In the past, I had to run my own CMS, forums, download whatever section such as this one and you’ll know that I’ve ran Geeklog for many years till recently this year when I switched over to VMWare a lot and to WordPress.
That made me wonder about the killer app that has elude the media for so many years. Email as they put it, was the killer app. The one app that everyone use and cannot live without. So has the new killer app arrived? I believe so. So what is it?
It is a multiple combination of apps I would say. From file sharing sites, MASHUP sites, photos sites, social networking, free forums systems, blog/ CMS systems, what the word now know as Web Two Point Zero.
So what is Web 2.0? It’s what you and your kids may have already been using. Programming languages like AJAX or sites like YouTube all uses these. It’s computing, on the Internet. Lesser and lesser processing could well be needed by your desktop computers in the years to come, yet, our computers are becoming more and more powerfulto the average home users leaving them with a lot of processing power and nothing much to process.
Singaporean aged 15 – 24 years of age spends on online instant messaging services daily. The survey also says an average of 1 hour 34 mins on email, 1.5 hours in online communitie (forums I presume?) and 3 hours 43 mins on other Internet activities…facebook/ Myspace maybe? – Source Synovate.
What a waste of time!!! What the hell are this group of people thinking? Heck, I have friends who basically live in Facebook. Work suffers…get a real life!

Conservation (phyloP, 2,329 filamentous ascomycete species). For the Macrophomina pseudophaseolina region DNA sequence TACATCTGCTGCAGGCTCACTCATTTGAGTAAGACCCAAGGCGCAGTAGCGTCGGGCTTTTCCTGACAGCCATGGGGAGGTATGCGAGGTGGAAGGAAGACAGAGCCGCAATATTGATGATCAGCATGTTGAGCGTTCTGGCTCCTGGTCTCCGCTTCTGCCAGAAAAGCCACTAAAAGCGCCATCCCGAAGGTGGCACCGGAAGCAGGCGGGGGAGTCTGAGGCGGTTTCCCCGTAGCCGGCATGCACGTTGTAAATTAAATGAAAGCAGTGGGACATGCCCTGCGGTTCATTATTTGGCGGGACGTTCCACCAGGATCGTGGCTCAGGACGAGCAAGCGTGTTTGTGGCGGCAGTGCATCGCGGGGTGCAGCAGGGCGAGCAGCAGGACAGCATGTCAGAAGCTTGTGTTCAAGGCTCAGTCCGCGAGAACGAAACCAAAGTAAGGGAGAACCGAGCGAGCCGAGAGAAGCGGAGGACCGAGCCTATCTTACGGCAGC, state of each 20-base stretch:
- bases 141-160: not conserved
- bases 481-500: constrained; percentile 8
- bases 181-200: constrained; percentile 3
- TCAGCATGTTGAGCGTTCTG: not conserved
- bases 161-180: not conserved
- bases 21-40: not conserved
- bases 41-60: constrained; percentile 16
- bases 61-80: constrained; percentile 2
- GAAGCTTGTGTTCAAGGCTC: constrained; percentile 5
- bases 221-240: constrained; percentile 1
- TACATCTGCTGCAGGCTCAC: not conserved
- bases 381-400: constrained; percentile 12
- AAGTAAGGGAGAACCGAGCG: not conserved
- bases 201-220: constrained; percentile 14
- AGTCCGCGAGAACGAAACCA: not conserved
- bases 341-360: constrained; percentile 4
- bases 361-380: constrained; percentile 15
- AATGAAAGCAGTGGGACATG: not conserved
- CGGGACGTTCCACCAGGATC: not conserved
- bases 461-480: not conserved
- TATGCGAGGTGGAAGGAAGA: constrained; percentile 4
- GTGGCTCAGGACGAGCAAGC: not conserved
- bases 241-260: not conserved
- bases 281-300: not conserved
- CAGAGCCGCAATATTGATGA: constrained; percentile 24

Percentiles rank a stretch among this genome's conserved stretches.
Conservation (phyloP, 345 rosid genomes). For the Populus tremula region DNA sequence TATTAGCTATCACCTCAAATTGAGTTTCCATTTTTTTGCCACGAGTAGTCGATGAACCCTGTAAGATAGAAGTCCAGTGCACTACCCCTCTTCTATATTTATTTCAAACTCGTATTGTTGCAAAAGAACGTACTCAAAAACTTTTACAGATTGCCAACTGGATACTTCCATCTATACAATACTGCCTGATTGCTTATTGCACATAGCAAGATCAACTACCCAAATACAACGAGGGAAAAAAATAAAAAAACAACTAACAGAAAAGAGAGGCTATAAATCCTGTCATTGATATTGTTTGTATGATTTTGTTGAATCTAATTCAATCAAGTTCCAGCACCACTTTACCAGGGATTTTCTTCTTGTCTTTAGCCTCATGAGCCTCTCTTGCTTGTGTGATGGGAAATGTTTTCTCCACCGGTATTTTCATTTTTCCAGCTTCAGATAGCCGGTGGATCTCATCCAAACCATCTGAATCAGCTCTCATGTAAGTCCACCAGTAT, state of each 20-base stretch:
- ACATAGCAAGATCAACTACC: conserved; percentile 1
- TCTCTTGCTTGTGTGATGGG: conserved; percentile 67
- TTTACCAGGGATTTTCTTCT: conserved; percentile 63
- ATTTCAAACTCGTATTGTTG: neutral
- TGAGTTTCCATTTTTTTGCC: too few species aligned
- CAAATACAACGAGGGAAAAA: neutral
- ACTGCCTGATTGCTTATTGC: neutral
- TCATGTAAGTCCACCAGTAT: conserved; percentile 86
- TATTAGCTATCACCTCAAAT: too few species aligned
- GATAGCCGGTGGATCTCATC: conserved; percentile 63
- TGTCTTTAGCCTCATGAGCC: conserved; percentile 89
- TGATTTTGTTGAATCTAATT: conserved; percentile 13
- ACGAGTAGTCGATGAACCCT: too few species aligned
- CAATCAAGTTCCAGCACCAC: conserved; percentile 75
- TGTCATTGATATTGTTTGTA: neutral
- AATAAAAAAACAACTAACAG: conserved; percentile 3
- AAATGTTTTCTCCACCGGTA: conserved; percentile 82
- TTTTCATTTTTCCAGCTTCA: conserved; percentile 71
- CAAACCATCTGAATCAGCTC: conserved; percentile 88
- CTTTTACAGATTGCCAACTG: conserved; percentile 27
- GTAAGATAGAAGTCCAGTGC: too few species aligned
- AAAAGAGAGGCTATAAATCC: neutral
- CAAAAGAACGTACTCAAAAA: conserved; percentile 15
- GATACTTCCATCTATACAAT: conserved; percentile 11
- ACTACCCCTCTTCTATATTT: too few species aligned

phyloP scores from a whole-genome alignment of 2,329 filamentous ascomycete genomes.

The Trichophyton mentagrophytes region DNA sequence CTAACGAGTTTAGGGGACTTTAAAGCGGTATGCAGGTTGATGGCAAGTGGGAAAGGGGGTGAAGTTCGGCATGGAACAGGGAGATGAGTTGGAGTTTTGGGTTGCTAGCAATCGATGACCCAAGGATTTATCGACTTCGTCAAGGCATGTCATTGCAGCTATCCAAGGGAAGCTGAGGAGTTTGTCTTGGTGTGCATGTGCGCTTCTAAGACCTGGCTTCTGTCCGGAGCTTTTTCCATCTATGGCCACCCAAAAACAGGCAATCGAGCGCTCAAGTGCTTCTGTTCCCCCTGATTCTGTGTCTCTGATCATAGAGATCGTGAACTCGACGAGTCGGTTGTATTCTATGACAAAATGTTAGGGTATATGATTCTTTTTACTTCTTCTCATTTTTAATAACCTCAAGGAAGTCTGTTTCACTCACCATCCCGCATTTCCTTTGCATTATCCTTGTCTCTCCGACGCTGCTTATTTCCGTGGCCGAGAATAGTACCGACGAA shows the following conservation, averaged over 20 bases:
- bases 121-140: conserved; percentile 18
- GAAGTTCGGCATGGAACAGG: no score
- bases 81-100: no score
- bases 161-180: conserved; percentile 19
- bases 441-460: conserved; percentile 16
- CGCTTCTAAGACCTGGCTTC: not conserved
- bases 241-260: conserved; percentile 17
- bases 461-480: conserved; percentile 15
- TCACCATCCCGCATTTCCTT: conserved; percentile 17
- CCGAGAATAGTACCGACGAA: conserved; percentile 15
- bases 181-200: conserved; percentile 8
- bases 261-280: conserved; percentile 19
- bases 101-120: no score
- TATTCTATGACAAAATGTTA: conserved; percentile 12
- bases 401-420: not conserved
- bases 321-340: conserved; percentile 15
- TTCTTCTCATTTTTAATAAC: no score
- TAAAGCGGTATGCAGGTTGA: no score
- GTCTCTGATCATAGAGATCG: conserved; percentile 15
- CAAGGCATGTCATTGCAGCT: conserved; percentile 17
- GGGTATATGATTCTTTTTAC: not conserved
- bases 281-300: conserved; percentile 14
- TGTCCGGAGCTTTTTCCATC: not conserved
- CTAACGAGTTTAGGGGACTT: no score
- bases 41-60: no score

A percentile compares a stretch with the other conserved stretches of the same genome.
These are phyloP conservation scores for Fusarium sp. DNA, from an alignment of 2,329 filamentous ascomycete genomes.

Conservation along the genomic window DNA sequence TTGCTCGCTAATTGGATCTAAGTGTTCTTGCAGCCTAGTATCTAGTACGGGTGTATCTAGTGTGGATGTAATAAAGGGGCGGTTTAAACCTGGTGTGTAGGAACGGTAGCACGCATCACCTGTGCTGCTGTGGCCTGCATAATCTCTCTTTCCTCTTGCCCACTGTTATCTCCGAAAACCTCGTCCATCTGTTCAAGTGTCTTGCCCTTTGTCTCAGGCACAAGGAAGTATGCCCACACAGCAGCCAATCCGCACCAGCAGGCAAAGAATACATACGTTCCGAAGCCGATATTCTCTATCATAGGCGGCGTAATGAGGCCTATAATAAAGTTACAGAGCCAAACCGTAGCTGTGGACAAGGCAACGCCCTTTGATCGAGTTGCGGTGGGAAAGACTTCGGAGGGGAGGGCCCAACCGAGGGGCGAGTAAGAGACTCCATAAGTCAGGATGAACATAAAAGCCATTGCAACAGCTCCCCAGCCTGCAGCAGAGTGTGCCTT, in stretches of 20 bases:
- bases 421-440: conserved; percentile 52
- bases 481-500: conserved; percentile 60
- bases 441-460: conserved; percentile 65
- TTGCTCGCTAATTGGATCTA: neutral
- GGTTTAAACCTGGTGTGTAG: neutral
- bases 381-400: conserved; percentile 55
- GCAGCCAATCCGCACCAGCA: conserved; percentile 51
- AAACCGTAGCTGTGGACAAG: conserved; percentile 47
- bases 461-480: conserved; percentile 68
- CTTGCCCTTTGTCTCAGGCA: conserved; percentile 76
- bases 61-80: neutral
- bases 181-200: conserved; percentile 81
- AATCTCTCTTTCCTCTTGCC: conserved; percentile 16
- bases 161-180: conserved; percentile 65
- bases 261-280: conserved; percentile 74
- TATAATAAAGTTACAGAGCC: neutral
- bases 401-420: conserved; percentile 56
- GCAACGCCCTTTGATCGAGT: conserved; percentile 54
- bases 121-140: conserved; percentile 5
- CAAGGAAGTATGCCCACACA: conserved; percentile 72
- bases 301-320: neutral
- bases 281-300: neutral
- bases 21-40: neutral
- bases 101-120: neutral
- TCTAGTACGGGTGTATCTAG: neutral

There don’t seem to be such an application. I was meddling around my Mac OS X Leopard and created one more partition on top of the 2 I am using for MAC OS X Leopard and Windows (Bootcamp). My company’s VPN do not work well with Parellell-ed Windows booting up from the Bootcamp partition thus at times, I will need to boot into “full” windows mode. One extra partition as I was trying to increase my Bootcamp partition size in the end, messed up more things…
The solution was seems to be the only one as I was in a hurry to restore my Mac back to it’s original condition with a bigger harddisk size. A little help came from here.
Apple should make it easier I hope in future release.
I backed up my WIndows partition using WinClone into OSX’s partition.
I started Bootcamp Assistant, restore the harddisk to it’s original 250Gb ,
WinClone back the backed up partition file. It’s a single file and it’s done. With a newly partition 100Gb for me dedicated for Windows XP.
It’s plain dumb why some people still think Telcos can actually save SMS for them on their servers when the solution is right in front of them and at times free of charge? Read this first…
Deleted an SMS? Don’t hope to retrieve it
By Tan WeizhenPost your comments online at straitstimes.com
IF YOU have deleted an important text message, don’t expect your cellphone company to have a magical backup server that will bail you out.
One Singapore man recently found that out the hard way when he tried to recover messages that he had trashed nine months ago.